Fighting insider trading is clearly at the top of law enforcement’s agenda. In May 2011, Raj Rajaratnam, the former head of the Galleon Group hedge fund, received an eleven-year prison sentence for insider trading, the longest ever imposed. More recently, in July 2013, SAC Capital Advisors, a $15 billion hedge fund, was slapped with a criminal complaint that threatens the fund’s existence, even after having agreed to pay a $616 million civil penalty, the largest-ever settlement of an insider trading action. Yet, despite the high enforcement priority and the high stakes involved, a satisfying theory of insider trading law has yet to emerge. And this is not for want of trying. As Larry Mitchell remarked as early as 1988, “Many forests have been destroyed in the quest to understand and explain the law of insider trading.”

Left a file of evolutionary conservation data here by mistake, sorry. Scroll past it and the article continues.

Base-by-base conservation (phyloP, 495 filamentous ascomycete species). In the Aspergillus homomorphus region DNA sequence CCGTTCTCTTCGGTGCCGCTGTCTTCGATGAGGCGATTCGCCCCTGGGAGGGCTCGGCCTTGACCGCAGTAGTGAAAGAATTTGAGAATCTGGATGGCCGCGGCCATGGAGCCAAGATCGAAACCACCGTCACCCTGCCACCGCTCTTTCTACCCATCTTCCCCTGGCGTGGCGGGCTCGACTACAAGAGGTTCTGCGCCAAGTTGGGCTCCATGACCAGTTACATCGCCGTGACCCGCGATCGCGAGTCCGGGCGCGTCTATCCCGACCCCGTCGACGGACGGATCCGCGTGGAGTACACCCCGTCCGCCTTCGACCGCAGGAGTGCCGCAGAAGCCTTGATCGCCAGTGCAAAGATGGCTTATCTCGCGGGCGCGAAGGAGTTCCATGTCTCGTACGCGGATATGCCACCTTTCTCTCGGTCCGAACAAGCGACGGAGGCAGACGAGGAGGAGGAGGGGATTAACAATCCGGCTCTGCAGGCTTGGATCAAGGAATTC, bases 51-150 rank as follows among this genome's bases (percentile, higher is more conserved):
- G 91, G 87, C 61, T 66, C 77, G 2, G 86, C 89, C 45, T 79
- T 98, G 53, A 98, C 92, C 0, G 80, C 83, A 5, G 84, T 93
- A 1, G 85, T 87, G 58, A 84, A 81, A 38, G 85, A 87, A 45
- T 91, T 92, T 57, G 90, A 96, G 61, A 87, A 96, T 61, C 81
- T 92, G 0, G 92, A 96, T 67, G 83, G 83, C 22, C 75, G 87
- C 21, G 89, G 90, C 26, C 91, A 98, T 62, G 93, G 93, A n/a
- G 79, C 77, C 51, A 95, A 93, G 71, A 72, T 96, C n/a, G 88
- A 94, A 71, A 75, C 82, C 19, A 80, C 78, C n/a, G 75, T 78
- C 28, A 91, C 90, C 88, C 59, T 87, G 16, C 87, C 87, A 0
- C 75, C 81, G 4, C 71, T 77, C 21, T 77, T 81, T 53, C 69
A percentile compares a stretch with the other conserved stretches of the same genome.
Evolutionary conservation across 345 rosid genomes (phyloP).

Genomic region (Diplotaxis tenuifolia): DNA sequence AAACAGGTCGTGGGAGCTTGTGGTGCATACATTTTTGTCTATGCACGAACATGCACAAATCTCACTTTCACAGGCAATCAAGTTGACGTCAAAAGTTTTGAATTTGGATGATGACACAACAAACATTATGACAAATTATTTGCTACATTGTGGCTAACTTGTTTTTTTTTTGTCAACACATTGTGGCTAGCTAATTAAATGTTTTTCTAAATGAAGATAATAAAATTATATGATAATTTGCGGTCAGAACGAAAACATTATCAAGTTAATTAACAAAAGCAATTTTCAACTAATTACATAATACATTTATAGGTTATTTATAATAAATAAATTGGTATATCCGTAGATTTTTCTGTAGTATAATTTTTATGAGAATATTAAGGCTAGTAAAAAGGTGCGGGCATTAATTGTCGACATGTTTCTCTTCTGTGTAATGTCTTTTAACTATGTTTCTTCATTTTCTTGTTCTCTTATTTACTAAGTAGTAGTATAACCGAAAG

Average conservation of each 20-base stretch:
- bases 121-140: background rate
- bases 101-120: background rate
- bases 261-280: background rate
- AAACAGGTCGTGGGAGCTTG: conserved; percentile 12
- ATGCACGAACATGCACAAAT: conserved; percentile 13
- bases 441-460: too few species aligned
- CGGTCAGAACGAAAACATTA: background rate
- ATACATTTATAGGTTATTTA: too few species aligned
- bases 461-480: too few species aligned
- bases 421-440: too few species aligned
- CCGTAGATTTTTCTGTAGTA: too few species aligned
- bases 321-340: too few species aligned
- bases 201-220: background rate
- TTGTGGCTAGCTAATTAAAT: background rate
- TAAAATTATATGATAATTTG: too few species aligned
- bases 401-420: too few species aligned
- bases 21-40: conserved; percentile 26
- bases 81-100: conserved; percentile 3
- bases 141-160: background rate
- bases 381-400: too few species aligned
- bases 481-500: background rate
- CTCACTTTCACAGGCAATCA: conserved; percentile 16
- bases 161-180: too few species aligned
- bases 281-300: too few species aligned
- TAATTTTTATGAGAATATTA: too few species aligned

In my forthcoming article, Insider Trading as Private Corruption, to be published next year in the UCLA Law Review, I make the case that insider trading is best understood as a form of private corruption. I begin by arguing that we need a theory of insider trading law that not only makes sense of the law that has developed but also guides the law forward. In my view, such a theory must do two things.